/graphql URL, by querying and writing new habits.
You need to provide the location of our new API service in the
api folder because the
API folder represents the whole Webiny API stack, and that's the location where you want to have our API service.
Every Apollo service that you create consists of different models. The core data model that you will have will be the Habit model.
As you can see in the image below, the
habits-tracker folder is inside the
API folder. Except for the
habits-tracker folder, there are some other changes.
We mentioned earlier, the resources.js file represents the whole cloud infrastructure that needs to be deployed. The scaffolding tool created another entry in the resources.js file that describes the newly added API. Check the image below.
Habits tracker API
We mentioned earlier that Webiny has a simple system of plugins that powers both the React apps and the API services. As soon as you begin developing something with Webiny, you'll be working with plugins.
The source code of the API service is in the
src folder. The
plugins folder is the place that contains all the plugins we are using.
The two most essential plugins are the graphql and the model plugin. We will go through each of the plugins and see what they represent.
The models.ts file has a list of commodo models that we want our GraphQL to have.
Commodo is a set of higher order functions (HOFs) that let you define and compose rich data model objects.
The Commodo library is part of the Webiny project by default. It enables you to create data models.
The graphql.ts file represents the schema we want the API to have. The scaffolding tool creates the whole schema for us. We will have basic getHabit and listHabits queries and the basic mutations in place such as createHabit, deleteHabit, and updateHabit.
This is a very convenient and easy to start with for every developer to develop their custom API services.
To see the updated GraphQL schema, you need to deploy the created project by running this command.
If you are deploying a completely new service, you deploy the whole API stack. After the first deploy of the created service, you can continue deploying only that particular API service.
Now you can open the Main GraphQL URL, and see the updated GraphQL schema with Habits queries.
And the Habits mutations.
Extend the API service
We mentioned in the Habits Tracker API section that the scaffolding tool setup provides two plugins. They are the graphql and the model plugins.
In the models.ts file, we will add another field in the Habit model such as
habitScore. As shown in the image below
After you change the model, you will need to change the GraphQL schema in the GraphQL too in the
You have the
Habit type; besides the
Habit, you will have the
input type used for mutations in writing and updating data. So whenever you have the Habit Type mentioned, you need to add the
habitScore field. You have the
Sort types that are used when you query for Habits.
See the changes in the image below.
Now you will deploy only the new API service you created, for the changes to take place in the cloud.
The API service name is in the
resources.js file; you can look for the Habits-tracker entry. Check the image below.
Deploy the new API service by running this command:
As you can see, since you deployed the API Service, the deploy time is 13 seconds.
You can now open the Main GraphQL API and see the newly added fields in the Habit model.
Now, you can test out the API service by creating a new Habit. Check out the image below.
As you can see, you got an error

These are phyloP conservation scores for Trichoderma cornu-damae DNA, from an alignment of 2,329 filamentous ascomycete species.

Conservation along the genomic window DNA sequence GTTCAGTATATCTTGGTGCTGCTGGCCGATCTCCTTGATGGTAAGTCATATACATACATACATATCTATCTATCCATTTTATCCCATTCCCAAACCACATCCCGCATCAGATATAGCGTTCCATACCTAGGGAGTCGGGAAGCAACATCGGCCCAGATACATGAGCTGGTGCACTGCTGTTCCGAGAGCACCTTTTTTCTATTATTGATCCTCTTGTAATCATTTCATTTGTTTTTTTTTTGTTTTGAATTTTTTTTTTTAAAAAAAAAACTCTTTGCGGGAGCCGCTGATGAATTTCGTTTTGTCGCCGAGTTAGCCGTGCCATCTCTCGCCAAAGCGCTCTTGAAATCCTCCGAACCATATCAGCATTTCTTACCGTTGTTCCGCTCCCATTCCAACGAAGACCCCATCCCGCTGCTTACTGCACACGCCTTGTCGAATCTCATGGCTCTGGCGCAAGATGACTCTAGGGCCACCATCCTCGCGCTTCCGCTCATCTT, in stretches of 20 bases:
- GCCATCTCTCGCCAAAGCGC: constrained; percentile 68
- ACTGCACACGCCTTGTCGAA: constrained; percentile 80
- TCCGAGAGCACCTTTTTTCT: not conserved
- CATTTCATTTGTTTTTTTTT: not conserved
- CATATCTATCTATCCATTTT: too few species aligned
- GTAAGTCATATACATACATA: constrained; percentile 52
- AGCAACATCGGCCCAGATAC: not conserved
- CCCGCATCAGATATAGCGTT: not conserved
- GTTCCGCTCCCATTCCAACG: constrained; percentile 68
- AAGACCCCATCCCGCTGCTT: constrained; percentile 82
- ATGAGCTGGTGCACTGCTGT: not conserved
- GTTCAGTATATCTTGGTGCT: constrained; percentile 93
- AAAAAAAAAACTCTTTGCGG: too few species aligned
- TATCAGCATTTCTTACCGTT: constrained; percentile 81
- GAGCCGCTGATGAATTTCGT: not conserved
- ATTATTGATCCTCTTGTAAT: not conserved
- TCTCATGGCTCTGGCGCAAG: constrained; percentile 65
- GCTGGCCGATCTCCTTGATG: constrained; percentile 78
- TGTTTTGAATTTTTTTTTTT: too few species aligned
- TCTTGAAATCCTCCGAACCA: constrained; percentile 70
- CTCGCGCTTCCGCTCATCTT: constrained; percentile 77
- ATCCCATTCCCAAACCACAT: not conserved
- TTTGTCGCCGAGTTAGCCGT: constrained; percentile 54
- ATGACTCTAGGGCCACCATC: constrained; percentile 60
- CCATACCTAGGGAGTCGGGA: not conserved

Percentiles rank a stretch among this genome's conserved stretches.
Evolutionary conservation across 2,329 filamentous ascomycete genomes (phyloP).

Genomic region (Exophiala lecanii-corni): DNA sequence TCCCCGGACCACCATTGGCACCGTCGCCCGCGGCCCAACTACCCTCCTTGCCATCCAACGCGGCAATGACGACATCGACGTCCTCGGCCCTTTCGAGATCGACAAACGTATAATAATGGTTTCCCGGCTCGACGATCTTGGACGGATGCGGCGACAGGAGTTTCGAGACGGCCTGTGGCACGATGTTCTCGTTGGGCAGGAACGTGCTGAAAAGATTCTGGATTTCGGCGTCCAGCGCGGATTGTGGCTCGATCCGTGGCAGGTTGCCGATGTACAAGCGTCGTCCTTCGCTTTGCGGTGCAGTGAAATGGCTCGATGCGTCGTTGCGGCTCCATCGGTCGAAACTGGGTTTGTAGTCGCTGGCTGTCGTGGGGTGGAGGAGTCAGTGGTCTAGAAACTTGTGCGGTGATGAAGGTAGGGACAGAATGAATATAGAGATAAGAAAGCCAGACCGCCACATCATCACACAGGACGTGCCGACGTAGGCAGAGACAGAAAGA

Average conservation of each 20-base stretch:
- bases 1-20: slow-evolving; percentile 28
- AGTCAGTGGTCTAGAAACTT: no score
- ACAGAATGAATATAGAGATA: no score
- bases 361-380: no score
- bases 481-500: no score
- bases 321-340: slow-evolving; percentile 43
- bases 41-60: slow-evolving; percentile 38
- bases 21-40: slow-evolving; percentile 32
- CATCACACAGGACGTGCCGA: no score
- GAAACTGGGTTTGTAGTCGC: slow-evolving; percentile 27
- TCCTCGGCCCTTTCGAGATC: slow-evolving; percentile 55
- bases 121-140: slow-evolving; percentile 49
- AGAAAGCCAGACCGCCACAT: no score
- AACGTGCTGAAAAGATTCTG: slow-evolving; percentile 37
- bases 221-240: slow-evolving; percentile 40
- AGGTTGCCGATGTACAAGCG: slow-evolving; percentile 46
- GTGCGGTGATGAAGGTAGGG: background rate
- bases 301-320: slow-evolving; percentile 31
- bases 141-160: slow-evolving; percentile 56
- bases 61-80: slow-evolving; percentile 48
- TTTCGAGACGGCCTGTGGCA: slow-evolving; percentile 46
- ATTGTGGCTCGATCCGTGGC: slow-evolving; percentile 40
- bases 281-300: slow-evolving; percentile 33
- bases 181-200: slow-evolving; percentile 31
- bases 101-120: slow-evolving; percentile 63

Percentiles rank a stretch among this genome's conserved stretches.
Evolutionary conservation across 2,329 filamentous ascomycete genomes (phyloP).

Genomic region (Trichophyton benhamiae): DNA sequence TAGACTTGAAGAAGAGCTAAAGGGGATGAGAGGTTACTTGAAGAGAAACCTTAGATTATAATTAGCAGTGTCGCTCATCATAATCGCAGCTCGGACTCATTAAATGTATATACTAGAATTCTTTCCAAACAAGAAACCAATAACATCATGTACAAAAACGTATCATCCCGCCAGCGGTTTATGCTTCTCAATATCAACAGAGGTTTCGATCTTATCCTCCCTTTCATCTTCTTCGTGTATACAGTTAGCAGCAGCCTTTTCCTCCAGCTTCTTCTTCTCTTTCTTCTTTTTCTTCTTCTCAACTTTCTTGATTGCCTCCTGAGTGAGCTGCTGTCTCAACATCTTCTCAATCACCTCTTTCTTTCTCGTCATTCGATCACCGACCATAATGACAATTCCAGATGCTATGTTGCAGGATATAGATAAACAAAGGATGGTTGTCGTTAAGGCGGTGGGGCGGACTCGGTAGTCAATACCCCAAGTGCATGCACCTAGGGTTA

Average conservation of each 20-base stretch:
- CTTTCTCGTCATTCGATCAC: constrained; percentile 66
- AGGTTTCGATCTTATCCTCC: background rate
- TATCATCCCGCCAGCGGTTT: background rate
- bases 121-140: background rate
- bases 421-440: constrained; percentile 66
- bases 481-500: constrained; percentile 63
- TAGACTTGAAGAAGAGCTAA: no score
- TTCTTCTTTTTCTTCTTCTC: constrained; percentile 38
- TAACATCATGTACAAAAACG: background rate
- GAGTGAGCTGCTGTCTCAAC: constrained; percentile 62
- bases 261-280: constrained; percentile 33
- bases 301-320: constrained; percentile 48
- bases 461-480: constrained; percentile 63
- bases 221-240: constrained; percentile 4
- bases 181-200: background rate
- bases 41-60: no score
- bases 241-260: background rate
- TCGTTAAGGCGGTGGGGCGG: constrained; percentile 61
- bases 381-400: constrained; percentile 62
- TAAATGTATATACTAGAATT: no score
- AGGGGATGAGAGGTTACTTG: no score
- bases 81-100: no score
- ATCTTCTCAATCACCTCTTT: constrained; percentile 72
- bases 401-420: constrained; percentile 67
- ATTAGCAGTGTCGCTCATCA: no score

Not authorized. - To create new data, you need to create a Personal Access Token from the Admin UI. Check your profile by clicking on your image profile and then in your name.
Click on the Personal Access Tokens field, as shown in the image below:
And provide a token name in the input, as shown in the image below.
Copy the provided Personal Access token
Now we are ready to read queries and write mutations to the Habit model = )
Debug with TDD
One of the challenges of Cloud Development is debugging and slow iterations.
For every change you do, you have to deploy them to the Cloud to ensure everything works as expected.
The Debugging process is prolonged; you can use console logs in the code and then re-deploy the code to see the cloud watch logs.
To experience an excellent flow of work, you write tests. As you may be noticed, in the
Habits Tracker folder, you had a folder called
The scaffolding tool created the
__tests__ folder for us. With the existing tests, you are creating the local GraphQL Service, by creating the same function that the API Gateway will execute in the Cloud.
This enables us to invoke the function locally, and assert certain things are in order.
This process is much faster because by running the
yarn test command, the tests that the scaffold created will be executed.
You have one test for the CRUD operations for the base model, and one for the validation if the title field is not valid. See the image below.
The tests are passing because I already added the
habitScore field on the tests.
You can expand your API with other functionalities, and by adding the tests, you can be assured that the API is working, by quickly debugging if something goes wrong.
If you have any question, as we noted earlier, join our Slack Community here. Our team is always there for any questions.
- Webiny Quick start
- GraphQL Queries and Mutations
- GraphQL Crash Course in 10 pics
- Webiny API Architecture
- API Development with Webiny.
With a couple of steps, you were able to start testing your custom API service immediately.
You learned the
GraphQL fundamentals such as
mutations and tested your knowledge with the Webiny API service scaffold.
You can continue developing your API service with additional models and functionalities.
Want to learn more about
Serverless APIs with Webiny? Check our docs here.
Until next time, happy Coding = )